Question: Would Be Used Sentence?

Would be used or will be used?

would is the past tense form of will.

Because it is a past tense it is used for referring to events in the past.

Would is also use for to talking about hypotheses – things that are imagined but not necessarily true..

Why we use would instead of Will?

would is the past tense form of will. Because it is a past tense, it is used: to talk about the past. to talk about hypotheses (when we imagine something)

Can I have or can I get?

“May I have” is very polite. … “May I have…” is more polite, however most people will just say “Can I get…” Both mean asking for something, and have the same meaning 🙂 “Can I get…” is more natural in almost any case. But if you’re in a more formal setting, use “May I get…” Some examples: 1.

Would usage for future?

Like Simple Future, Future in the Past has two different forms in English: “would” and “was going to.” Although the two forms can sometimes be used interchangeably, they often express two different meanings. Examples: … So, to answer your question, use would for any unreal future situation.

Should in a sentence?

Should sentence examples. She should wash them, but there wasn’t time. It should be ready now.

Would use in sentence examples?

Would sentence examplesWould you like to read his speech? … That would be the best way. … How long would these mind games go on? … His father hoped that Daniel would grow up to be a wise and famous man. … He was in trouble because his scholars would not study. … Would you like it again?More items…

When to use would be in a sentence?

The Many Uses of ‘Would’ in Everyday Speech, Part 1Uses of ‘Would’ExampleAsking someone to do somethingWould you mind passing the jelly?Reported speechAnita said that she would bring the drinks.Present unreal conditionals (imaginary situations)I would move to Japan if I spoke Japanese.5 more rows•Jun 28, 2018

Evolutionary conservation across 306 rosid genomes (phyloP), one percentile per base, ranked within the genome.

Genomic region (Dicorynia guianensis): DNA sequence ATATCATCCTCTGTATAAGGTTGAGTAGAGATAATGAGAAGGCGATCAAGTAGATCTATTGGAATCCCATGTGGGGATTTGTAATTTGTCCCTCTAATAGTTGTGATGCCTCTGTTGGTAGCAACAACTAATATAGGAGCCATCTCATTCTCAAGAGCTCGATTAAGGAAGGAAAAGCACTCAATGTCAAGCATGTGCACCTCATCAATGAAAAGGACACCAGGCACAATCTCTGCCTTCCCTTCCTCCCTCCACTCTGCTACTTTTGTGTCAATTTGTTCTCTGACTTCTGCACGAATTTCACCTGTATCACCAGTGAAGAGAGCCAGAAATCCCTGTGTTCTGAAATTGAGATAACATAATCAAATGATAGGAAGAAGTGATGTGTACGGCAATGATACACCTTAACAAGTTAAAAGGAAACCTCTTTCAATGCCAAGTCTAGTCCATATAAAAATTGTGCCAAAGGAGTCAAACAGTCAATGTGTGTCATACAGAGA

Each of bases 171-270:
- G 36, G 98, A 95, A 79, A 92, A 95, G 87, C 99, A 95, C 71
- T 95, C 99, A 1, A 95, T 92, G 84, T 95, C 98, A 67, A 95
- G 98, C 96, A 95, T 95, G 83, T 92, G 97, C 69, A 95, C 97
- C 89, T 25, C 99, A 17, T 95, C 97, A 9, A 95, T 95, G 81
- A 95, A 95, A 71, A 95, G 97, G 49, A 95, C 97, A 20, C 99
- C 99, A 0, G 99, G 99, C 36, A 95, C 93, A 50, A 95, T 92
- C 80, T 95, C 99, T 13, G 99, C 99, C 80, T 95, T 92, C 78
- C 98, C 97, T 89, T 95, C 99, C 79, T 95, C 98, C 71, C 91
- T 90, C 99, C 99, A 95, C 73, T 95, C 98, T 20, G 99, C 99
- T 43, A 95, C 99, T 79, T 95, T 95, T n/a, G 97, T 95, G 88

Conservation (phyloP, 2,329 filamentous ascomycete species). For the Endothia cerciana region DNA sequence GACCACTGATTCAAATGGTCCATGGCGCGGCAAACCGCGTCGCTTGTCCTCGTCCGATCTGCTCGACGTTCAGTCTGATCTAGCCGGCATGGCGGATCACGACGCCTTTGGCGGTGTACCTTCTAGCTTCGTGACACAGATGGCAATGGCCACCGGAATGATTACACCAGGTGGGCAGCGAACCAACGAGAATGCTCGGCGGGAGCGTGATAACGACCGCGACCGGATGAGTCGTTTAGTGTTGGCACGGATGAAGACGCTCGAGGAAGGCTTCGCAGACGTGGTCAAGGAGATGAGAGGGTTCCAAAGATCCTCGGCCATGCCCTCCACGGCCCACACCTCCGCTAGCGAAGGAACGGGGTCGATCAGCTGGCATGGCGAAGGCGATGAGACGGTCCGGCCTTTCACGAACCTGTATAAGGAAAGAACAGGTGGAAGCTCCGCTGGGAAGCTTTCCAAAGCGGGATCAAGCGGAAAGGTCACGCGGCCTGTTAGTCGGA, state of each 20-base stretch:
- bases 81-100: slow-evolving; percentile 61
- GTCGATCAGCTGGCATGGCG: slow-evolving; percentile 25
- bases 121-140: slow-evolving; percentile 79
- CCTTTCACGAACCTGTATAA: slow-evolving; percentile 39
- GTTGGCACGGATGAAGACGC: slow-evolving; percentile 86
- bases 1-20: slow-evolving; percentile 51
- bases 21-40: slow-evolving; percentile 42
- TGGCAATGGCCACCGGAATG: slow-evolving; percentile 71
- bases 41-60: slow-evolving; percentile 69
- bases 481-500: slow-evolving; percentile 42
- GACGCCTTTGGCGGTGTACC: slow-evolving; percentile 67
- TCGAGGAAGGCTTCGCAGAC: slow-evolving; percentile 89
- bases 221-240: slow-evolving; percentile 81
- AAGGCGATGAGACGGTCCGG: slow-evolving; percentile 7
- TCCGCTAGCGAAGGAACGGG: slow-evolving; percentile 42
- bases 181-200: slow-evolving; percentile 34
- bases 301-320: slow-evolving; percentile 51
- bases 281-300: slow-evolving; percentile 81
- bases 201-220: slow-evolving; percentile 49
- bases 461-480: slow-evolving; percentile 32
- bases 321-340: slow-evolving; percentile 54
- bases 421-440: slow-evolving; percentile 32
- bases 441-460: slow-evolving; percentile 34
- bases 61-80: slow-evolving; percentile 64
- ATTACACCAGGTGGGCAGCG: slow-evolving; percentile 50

Would you or will you?

Would: How They’re Different (and How to Use Each) The main difference between will and would is that would can be used in the past tense but will cannot. Also, would is commonly used to refer to a future event that may occur under specific conditions, while will is used more generally to refer to future events.

Would and will Questions?

Would is a modal verb and can be used as a past form of will; to express the idea of ‘future in the past’ e.g. The bank would send their results every month; and in conditional sentences. A: When will you schedule a meeting with XYZ? The speaker believes a meeting is inevitable, it is only a question of ‘when’.

How do we use been in a sentence?

Been sentence examplesThe battle had been raging for some time. … I have been in Paris. … She was uneasy because she had never been on a plane before. … You’ve been a very good girl. … His little army had been beaten and scattered. … We’ve been away for a long time, you know, and so we’re anxious to get home again. … I have not been sick at all.More items…

Will and would sentences?

Well, ‘would’ is simply the past tense form of ‘will’. … We often use ‘would’ when we report a past conversation – that is, we say what someone said in the past. For example: I wasn’t hungry, so I said that I would just have an orange juice. It’s the same sentence that we saw with ‘will’, but changed to the past tense.

Can and could grammar?

We sometimes use be able to instead of “can” or “could” for ability. Be able to is possible in all tenses – but “can” is possible only in the present and “could” is possible only in the past for ability. In addition, “can” and “could” have no infinitive form.

When Could is used?

Could: “Could” is used to express possibility. Something that could happen is not necessarily something that must happen. Could does not express desire or opinion. It is simply used to state one or more things that are possible (even if they are unlikely) or were possible in the past (even if they didn’t happen).

How can I check my grammar online?

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What would Grammar?

We can use subject + would + infinitive (I would go) or subject + would + have + past participle (I would have gone). … It’s often a kind of past tense version of ‘will’. Remember that both ‘had’ and ‘would’ can be shorted to ‘d. But only ‘would’ is followed by an infinitive without ‘to’.